Came The Revolution...

HAVING STORMED, IN THE NAME OF LES MISERABLES, the ramparts of Republican reaction, Democrats, who call themselves "the party of compassion," now have produced a budget that slashes assistance to poor people for home heating, but cuts nary a nickel from the National Endowment for the Arts, an agency paradigmatic of government's solicitude for the already comfortable. Welcome to the revolution. Moral ostentation was liberalism's delight during the fallow years when Republicans were in power and homeless people were in the streets illustrating the "uncaring" nature of Republicans. But in the liberal party's budget the big winner is the Justice Department, primarily because of funding to put more police on the streets where homeless people still are. No wonder many liberals are uneasy and the administration's leading liberal, Hillary Rodham Clinton, is quite cross.

Television has been aswarm with ads she considers frightfully unfair criticisms of her health care plan. The ads actually are mild -- a prototypical couple saying gosh we don't need costly new bureaucracies to fix health care. "Propaganda!" cries Mrs. Clinton's husband. But if he and she want to see real mendacity, they should see the ad purporting to be a neutral presentation of facts.

It is sponsored by the League of Women Voters, whose agenda is liberal, and the Kaiser Family Fund, a liberal foundation. The Kaiser family name is on Kaiser Permanente, a HMO of the sort the Clintons' plan would favor. The says, "84 percent of Americans who lack health insurance are in families that work hard and pay taxes, but don't get health insurance on the job. That's eight out of ten of us, and that's a fact." No, that's not. Note the pronoun "us." The implied antecedent is the American population, all of us. But the "us" really refers to the approximately one in seven of us who at any moment lacks insurance (some briefly, between jobs, some others voluntarily, because they choose to run the risk).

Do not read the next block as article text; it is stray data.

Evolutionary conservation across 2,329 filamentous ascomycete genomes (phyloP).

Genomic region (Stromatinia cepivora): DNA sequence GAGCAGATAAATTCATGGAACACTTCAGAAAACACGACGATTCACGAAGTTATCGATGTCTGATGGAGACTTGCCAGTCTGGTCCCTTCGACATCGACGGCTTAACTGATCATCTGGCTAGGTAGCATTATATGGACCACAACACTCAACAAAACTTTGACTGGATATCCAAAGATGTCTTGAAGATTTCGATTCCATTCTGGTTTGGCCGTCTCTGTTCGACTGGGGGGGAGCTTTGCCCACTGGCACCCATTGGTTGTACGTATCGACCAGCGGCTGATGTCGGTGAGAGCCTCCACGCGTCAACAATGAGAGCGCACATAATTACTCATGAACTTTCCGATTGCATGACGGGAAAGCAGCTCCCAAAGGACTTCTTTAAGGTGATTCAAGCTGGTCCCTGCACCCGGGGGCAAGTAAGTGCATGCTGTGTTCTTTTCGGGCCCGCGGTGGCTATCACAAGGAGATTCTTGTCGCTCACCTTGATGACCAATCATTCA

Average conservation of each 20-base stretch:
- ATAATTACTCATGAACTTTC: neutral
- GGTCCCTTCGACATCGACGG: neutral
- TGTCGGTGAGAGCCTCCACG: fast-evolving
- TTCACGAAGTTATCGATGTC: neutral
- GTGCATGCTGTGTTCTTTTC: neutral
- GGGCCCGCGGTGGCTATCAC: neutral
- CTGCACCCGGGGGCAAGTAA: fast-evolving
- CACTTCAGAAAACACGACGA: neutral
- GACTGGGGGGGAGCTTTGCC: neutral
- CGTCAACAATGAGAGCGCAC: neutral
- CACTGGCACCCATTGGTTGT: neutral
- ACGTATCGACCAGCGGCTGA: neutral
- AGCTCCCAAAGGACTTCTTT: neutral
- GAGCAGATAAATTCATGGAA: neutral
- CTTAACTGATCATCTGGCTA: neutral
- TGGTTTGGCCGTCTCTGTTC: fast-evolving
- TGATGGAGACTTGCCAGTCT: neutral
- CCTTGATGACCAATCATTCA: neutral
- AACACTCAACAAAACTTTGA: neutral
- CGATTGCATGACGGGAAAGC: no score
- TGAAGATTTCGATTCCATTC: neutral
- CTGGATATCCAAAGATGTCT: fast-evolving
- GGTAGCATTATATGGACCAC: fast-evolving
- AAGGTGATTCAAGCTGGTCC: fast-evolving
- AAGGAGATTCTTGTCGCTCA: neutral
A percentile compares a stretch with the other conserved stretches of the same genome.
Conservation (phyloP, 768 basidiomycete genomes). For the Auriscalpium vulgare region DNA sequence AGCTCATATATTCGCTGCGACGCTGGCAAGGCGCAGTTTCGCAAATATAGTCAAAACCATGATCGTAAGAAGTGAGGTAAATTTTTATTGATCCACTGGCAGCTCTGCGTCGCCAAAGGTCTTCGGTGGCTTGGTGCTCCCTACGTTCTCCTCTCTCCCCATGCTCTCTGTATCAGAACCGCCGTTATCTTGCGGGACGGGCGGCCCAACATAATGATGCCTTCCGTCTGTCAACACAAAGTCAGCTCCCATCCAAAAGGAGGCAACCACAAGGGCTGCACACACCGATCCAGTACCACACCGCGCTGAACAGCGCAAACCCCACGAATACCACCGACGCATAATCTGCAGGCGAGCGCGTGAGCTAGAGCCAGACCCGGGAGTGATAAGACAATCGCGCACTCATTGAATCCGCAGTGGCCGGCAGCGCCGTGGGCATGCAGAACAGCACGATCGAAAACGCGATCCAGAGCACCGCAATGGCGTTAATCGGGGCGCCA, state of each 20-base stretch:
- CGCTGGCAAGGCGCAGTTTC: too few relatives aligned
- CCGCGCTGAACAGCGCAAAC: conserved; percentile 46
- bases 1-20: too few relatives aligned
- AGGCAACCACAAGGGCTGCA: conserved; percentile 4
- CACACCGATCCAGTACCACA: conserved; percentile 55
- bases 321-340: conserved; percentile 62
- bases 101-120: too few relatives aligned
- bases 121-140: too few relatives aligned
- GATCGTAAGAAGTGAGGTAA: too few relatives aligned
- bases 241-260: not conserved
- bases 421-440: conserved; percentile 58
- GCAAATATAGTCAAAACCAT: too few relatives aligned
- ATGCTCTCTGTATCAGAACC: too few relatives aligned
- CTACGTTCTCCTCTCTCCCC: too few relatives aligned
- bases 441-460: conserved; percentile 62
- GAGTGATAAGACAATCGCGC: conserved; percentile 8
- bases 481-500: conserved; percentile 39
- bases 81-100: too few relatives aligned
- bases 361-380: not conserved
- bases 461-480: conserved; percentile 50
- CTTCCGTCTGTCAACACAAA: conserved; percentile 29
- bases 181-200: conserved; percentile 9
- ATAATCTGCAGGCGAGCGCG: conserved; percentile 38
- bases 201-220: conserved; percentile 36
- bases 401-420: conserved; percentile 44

The administration's slipperiness in portraying a "crisis" and the plan to solve it has been accompanied by vituperativeness when the slipperiness is revealed, as it has been by, among others, Elizabeth McCaughey of the Manhattan Institute, writing in The New Republic. A few weeks ago her withering analysis of the Clintons' plan, complete with meticulous page references to the 1,364-page bill, documented the fact that the plan would give government comprehensive control over individuals' personal medical care. The White House shrilly accused her of a "blatant lie" and of being "deliberately misleading." When The New Republic challenged the White House to send forth someone, anyone, to debate McCaughey, the White House refused wisely, considering McCaughey's shredding, in the current New Republic, of the White House's written response to her first article.

For example, the White House called "ridiculous" her contention that the bill involves racial quotas in medical training. She directs readers to page 515 of the bill. A new bureaucracy that would determine the number of training positions in each teaching hospital would also calculate the percentage of trainees at each teaching hospital "who are members of racial or ethnic minority groups" and which groups are "under-represented in the field of medicine generally and in the medical specialties." Too few Hispanics in thoracic surgery? Government will fix that, too.